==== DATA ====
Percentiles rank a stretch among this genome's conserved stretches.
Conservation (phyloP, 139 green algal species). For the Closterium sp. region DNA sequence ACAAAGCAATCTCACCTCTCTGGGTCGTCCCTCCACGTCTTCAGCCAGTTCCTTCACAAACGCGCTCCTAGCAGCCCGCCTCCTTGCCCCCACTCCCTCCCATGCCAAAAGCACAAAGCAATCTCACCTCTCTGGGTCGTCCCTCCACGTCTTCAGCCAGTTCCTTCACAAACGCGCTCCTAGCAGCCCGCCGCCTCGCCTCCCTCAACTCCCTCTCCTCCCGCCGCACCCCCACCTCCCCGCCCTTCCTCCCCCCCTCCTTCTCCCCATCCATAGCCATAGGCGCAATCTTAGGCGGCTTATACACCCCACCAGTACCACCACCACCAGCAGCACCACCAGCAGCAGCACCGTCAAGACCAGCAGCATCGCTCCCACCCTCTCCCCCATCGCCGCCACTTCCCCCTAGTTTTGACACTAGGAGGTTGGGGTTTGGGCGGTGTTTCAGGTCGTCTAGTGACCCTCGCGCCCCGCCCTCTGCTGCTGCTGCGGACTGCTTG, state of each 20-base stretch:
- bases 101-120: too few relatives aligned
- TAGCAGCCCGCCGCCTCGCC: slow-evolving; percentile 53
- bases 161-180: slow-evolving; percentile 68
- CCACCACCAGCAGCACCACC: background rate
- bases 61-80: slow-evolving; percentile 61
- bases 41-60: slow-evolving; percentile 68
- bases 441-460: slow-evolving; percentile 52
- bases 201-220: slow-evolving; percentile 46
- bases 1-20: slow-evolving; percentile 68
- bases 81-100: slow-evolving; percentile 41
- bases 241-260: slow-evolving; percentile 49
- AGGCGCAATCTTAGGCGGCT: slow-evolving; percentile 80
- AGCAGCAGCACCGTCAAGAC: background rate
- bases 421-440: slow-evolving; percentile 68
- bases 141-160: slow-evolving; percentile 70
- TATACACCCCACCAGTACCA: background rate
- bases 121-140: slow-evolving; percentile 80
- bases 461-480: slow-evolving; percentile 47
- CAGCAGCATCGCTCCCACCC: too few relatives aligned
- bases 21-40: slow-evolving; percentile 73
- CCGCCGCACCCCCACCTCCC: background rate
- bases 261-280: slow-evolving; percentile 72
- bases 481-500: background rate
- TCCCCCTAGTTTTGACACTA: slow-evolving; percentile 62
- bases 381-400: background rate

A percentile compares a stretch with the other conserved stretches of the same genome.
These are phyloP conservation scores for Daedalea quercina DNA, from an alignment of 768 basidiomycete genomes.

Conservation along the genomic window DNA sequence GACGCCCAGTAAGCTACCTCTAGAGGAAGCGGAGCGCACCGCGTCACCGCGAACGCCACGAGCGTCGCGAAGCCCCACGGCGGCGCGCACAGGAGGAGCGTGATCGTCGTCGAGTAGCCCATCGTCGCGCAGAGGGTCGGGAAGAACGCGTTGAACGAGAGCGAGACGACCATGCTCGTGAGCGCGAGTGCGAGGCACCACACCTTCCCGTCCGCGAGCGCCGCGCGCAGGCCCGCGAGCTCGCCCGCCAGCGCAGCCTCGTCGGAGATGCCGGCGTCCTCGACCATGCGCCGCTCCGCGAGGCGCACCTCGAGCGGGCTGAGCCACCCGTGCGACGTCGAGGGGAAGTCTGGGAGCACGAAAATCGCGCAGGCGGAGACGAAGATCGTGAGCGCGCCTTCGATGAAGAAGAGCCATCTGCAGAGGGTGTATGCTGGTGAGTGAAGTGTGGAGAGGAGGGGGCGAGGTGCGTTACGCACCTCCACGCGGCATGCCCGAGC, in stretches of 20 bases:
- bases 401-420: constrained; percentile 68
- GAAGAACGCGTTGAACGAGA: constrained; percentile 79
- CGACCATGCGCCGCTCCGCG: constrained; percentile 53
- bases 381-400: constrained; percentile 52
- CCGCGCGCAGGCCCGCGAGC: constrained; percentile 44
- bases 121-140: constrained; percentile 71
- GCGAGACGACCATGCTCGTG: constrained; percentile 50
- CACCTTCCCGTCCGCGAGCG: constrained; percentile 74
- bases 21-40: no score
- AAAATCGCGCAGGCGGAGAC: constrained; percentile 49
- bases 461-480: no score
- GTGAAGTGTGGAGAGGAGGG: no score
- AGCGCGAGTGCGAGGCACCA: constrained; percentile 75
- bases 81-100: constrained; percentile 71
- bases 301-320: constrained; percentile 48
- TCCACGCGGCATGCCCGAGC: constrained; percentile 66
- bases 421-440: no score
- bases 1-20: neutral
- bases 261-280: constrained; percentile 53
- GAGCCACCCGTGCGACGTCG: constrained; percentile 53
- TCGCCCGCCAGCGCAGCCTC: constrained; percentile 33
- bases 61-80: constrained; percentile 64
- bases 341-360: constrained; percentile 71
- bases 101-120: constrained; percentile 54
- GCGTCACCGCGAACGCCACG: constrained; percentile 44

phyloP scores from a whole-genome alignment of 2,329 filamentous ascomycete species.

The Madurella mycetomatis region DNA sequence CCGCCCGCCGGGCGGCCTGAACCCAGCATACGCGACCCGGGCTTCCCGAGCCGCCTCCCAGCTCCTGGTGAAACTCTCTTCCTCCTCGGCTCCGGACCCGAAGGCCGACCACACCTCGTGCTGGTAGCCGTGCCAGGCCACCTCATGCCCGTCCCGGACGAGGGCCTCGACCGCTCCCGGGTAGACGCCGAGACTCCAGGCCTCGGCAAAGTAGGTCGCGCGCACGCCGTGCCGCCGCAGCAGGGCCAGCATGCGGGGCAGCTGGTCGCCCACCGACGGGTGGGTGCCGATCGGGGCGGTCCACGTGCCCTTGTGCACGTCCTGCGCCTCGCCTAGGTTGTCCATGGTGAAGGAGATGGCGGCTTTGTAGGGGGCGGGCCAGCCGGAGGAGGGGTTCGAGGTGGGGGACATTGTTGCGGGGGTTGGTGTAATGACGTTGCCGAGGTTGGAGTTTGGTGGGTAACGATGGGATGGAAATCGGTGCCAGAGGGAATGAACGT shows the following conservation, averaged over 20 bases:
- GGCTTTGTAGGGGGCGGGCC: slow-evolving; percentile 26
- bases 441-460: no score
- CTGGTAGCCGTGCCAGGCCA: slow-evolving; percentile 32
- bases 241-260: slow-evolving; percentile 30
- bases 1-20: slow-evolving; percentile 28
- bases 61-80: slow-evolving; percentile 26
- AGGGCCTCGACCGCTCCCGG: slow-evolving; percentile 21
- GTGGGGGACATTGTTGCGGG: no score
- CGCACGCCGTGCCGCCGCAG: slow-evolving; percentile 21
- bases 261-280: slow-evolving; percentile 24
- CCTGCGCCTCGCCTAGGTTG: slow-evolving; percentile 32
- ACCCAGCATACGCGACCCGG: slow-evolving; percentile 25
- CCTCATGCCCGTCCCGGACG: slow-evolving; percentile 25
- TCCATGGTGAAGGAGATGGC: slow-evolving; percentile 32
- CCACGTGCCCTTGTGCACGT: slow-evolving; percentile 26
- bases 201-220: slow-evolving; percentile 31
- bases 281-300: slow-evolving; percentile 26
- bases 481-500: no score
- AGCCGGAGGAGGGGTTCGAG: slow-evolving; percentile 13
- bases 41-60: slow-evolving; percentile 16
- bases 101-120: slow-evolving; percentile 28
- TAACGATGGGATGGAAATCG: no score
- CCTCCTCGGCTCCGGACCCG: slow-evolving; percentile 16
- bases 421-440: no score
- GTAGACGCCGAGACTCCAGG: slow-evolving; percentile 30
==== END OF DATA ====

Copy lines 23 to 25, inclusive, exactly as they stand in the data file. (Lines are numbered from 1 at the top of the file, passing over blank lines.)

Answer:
- CCGCCGCACCCCCACCTCCC: background rate
- bases 261-280: slow-evolving; percentile 72
- bases 481-500: background rate